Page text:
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The Role of Neurocritical Care

January 04, 2016

Acute brain injury is a serious problem. Even after a patient is assessed, resuscitated and stabilized, that patient is still in danger of a recurrence, progression or complication. This threat highlights the need for close observation, which is best provided in dedicated neurological ICUs.

This practice of neurointensive care (also referred to as neurocritical care) is one of the newest and fastest-growing subspecialties in medicine today. It is unique in its concern with comprehensive multisystem treatment. Neurointensivists manage critically ill patients with stroke, neuromuscular disease, traumatic injury, increased intracranial pressure and other neurological disorders, as well as the associated complications that may follow, especially those of the heart, lung and kidneys.

Given the complexity of severe stroke and potential complications, a neurointensivist works closely with multidisciplinary teams composed of neurosurgeons, neuroradiologists, neurologists, emergency medicine and other medical and surgical specialists, as well as pharmacists, critical care nurses, respiratory therapists, rehabilitation therapists and social workers. Neurointensivists may have training in many fields including neurology, anesthesiology, emergency medicine or neurosurgery.

To help identify critical problems before permanent neurologic injury occurs, neurological intensive care requires proficiency with not only standard ICU protocols (such as heart monitoring and mechanical ventilation) but also specialized forms of neurological monitoring (such as for intracranial pressure and electrical activity) and interventions (such therapeutic hypothermia).

The effectiveness of such comprehensive care in reducing the rates of mortality and morbidity after stroke is demonstrated in numerous studies. In fact, the rapid evolution of neurointensive treatment has helped standardize treatment and increase adherence to best practices.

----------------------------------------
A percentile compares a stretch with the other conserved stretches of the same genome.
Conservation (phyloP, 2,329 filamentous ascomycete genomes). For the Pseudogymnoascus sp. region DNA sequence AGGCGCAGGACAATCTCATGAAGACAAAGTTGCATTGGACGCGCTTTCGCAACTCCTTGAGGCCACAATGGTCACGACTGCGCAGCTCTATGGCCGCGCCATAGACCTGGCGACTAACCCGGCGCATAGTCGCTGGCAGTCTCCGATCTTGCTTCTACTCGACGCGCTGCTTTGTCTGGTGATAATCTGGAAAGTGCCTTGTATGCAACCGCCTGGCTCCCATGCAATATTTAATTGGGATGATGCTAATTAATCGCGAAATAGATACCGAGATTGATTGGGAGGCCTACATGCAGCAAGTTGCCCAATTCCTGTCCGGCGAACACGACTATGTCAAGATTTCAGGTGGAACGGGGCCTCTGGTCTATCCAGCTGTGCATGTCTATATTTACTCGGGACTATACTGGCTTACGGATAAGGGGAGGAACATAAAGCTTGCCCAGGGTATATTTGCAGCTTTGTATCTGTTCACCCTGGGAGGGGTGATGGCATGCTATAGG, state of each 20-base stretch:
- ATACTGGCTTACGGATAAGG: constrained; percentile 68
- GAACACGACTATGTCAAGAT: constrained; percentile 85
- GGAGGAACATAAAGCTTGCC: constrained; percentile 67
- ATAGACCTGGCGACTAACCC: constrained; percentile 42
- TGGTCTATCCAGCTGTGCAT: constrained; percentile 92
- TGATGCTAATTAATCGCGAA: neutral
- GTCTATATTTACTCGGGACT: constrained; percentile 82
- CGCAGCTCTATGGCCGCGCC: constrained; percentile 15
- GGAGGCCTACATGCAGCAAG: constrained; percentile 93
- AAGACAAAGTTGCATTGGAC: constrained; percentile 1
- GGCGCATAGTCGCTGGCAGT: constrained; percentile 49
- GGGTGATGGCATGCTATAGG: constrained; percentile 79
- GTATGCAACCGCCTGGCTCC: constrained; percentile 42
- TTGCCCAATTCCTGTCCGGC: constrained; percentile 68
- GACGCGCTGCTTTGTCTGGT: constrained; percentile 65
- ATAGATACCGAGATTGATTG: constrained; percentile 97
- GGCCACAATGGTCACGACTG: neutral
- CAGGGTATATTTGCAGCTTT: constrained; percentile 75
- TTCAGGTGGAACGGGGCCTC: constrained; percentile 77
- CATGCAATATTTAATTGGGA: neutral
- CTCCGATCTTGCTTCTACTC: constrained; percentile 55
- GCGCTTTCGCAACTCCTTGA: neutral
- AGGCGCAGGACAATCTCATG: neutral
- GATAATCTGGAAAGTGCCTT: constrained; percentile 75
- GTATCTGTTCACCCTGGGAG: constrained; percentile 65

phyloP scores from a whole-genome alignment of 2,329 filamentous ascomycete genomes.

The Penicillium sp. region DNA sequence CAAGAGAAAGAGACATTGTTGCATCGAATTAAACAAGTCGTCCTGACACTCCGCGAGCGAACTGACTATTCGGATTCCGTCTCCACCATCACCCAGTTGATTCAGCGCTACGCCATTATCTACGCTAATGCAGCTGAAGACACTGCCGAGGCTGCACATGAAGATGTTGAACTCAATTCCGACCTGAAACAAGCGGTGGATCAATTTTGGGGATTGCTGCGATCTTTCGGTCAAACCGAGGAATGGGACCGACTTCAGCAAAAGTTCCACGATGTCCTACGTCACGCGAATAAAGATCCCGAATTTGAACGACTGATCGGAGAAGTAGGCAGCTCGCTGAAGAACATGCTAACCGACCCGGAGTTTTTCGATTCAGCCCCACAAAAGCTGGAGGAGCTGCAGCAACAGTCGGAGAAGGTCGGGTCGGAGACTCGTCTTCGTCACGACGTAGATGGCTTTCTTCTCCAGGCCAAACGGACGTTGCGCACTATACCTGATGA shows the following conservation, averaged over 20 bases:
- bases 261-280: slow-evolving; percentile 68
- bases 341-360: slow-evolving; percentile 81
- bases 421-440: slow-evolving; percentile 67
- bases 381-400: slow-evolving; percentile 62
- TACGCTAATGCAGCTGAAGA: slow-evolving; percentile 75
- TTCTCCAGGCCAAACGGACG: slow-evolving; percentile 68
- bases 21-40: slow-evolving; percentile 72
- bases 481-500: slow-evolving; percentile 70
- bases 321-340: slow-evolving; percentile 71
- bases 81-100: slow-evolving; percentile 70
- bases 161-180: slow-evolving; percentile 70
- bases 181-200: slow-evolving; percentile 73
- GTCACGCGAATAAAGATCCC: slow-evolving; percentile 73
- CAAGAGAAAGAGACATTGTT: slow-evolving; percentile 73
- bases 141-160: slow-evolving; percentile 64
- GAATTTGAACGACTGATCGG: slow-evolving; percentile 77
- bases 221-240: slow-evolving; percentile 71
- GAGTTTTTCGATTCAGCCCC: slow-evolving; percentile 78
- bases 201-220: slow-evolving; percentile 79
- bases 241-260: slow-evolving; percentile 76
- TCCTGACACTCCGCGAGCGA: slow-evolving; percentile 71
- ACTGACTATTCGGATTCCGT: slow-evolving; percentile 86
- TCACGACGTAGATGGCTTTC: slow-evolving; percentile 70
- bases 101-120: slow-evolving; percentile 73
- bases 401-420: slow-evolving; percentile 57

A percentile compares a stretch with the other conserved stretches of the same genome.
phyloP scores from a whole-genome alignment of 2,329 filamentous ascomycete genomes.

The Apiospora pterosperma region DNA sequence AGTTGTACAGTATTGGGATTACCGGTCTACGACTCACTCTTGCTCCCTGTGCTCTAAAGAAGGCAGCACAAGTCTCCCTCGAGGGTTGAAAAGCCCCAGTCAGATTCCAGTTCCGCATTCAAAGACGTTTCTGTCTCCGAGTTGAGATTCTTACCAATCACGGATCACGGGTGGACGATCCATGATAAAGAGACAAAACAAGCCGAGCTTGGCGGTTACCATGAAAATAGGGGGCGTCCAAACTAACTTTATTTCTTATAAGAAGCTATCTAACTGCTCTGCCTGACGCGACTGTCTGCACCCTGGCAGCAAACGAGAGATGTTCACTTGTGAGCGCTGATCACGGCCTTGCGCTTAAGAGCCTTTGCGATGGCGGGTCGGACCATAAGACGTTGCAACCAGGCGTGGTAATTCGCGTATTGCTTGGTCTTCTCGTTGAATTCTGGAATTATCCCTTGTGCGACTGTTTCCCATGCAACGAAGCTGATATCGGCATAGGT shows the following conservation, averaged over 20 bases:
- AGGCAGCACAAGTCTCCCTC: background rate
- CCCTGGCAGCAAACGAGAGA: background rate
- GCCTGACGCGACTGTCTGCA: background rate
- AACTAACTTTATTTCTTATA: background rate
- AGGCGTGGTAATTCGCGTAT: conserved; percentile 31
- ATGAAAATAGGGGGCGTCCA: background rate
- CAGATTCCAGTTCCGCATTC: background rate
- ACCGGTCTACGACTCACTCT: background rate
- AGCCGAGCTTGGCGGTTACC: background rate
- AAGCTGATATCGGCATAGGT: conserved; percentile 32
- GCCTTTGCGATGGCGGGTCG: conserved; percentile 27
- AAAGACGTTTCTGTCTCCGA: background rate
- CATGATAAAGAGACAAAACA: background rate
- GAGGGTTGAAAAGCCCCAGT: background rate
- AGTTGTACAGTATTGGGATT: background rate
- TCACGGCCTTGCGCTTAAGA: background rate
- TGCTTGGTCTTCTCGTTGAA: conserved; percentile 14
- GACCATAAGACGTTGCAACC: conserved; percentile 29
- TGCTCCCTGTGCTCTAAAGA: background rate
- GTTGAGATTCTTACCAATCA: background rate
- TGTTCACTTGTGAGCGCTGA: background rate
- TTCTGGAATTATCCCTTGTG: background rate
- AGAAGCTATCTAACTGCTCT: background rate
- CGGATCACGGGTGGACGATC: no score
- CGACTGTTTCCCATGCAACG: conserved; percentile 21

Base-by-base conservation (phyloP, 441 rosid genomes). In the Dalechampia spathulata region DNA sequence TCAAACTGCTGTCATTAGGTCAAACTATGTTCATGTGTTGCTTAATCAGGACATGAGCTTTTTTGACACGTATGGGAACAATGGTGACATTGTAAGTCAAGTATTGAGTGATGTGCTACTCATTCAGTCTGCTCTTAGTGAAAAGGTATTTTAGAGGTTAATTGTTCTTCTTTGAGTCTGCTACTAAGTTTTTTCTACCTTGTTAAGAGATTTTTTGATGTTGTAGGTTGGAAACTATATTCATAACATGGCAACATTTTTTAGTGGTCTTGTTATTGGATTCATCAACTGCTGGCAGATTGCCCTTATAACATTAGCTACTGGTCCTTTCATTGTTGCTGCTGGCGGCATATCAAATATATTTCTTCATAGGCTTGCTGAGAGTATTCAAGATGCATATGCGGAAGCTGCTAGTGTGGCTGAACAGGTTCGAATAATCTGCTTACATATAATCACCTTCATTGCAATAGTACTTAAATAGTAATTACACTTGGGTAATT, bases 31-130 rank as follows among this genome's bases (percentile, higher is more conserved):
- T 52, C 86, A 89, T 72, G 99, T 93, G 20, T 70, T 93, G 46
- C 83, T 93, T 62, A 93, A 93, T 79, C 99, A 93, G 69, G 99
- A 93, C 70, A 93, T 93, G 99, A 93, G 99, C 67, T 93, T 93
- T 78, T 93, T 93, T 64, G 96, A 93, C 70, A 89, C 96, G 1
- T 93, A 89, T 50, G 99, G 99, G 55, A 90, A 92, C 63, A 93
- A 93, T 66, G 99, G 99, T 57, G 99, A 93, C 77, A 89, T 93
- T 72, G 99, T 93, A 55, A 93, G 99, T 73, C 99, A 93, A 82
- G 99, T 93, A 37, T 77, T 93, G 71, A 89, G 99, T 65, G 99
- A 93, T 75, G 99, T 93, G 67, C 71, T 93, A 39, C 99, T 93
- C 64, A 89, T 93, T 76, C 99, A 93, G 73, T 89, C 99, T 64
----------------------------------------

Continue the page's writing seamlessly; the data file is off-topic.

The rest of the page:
In September 2012, to recognize the significant investment in infrastructure, staff and training needed for truly state-of-the-art complex stroke care, The Joint Commission and the American Heart Association/American Stroke Association launched a new level of advanced certification: the Comprehensive Stroke Center (or CSC). To attain CSC certification, organizations must not only meet all of the general eligibility requirements for Primary Stroke Center certification, but also:

  • Have dedicated neurointensive care unit beds for complex stroke patients that provide neurocritical care 24 hours a day, seven days a week
  • Use advanced imaging capabilities
  • Coordinate post-hospital care for patients
  • Participate in stroke research

At Dignity Health, we have planned and developed programs to achieve this level of excellence and standard. All are guided by evidence-based practices and established "best of the best" models of care.

Dr. Reza Pirsaheli is a Dignity Health neurocritical care specialist in Sacramento, California-helping stroke patients at Mercy General Hospital, Mercy San Juan Medical Center, Mercy Hospital of Folsom and Methodist Hospital of Sacramento.

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